Crisis Communications Checklist: Four Hidden Problems that Lead to Failure

Free Crisis Plan Gerard Braud

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By Gerard Braud

Public relations people are always searching for a free crisis communications checklist, as though some expert in crisis communications has the magic solution in a free template. Just search for crisis communications checklist, or free crisis communications checklist or free crisis communications template and you’ll see what I mean.

The problem with a crisis communications checklist is that it is no different than any other to-do list in your life. What is the truth about your other to-do lists? Well, many of the tasks go undone.

Why do they go undone? Because the task is assigned to no one and the to-do list has no time limit for completion.

Take the typical free crisis communications checklist that you find online. It will say things such as:
1) Gather information
2) Consider whether you will need to write key messages
3) Consider whether you will need to call a news conference
4) Select a spokesperson

In the crisis communications checklist as exemplified above, there are 4 huge problems:

1) The tasks in the checklist are assigned to no one.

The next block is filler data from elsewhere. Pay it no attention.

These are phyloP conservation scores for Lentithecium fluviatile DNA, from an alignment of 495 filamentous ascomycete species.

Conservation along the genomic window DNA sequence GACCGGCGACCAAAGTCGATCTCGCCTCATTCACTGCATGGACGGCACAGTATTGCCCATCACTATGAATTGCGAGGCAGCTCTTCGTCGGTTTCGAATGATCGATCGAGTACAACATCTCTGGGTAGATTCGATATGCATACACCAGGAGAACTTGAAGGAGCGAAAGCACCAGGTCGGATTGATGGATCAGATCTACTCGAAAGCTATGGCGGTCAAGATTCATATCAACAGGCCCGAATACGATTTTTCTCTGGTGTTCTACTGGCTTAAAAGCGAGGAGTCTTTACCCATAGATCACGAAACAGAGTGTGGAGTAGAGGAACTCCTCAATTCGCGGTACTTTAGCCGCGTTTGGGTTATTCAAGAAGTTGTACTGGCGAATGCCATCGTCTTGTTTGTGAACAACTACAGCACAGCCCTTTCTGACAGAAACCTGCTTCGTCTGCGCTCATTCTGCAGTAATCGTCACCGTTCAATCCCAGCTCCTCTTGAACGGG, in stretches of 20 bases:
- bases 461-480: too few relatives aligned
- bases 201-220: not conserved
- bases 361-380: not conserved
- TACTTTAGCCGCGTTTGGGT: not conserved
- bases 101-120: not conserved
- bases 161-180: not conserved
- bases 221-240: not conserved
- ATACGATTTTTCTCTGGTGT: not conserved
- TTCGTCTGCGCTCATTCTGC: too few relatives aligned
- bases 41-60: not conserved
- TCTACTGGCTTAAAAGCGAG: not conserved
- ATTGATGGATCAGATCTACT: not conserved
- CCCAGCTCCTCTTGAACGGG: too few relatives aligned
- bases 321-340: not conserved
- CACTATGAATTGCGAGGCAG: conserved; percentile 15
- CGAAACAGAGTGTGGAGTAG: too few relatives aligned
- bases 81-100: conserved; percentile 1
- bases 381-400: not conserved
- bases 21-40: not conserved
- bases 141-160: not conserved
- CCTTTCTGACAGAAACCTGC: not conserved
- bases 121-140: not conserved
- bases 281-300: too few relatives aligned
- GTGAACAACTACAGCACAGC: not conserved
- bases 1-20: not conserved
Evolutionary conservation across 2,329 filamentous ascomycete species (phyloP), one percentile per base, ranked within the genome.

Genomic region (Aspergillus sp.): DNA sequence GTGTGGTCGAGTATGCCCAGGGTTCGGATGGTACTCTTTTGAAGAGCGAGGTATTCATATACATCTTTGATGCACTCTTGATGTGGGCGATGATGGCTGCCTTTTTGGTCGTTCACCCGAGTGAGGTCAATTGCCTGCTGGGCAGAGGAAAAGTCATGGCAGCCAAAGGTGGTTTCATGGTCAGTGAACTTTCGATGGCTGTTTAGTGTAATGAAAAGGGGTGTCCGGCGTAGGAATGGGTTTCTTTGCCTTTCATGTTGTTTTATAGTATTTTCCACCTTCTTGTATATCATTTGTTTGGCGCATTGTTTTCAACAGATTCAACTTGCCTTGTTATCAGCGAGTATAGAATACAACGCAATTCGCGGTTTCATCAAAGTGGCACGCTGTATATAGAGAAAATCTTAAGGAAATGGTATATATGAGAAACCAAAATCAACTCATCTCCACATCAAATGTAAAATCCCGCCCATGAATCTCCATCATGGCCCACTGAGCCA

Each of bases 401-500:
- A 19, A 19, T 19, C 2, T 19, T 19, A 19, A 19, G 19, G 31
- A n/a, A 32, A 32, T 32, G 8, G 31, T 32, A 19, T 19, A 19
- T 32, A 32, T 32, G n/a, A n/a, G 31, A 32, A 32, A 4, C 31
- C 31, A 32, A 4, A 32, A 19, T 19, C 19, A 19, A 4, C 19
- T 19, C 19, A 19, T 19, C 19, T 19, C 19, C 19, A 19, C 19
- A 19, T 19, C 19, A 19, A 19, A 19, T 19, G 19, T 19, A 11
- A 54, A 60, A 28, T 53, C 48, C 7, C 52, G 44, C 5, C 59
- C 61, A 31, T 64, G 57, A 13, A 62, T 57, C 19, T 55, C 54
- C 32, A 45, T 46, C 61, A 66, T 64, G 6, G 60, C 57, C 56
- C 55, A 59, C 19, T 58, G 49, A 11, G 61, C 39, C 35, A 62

2) There is no time limit on how soon the tasks need to be finished.
3) There is no mandate that the tasks should be done.
4) There are no details about the steps that should be taken in order to know that each task on the checklist is done properly.

The flaw with the crisis communications checklist is it still requires you to make too many decisions on the day of your crisis that could have been made days, months, and years before on a clear sunny day.

My expert advice is to never depend on a crisis communications checklist. On a clear sunny day you should write a crisis communications plan that predetermines:
1) What is the sequence of steps that must be followed?
2) To whom are those tasks assigned?
3) How quickly must the tasks be completed?
4) What are the details that you must know to complete the task correctly?

There is no shortcut to writing a crisis communications plan correctly. Don’t trust the fate of your career and the reputation and revenues of your company to something that you find for free on the internet.

If you’d like to see what you shouldn’t have, here are a few links:

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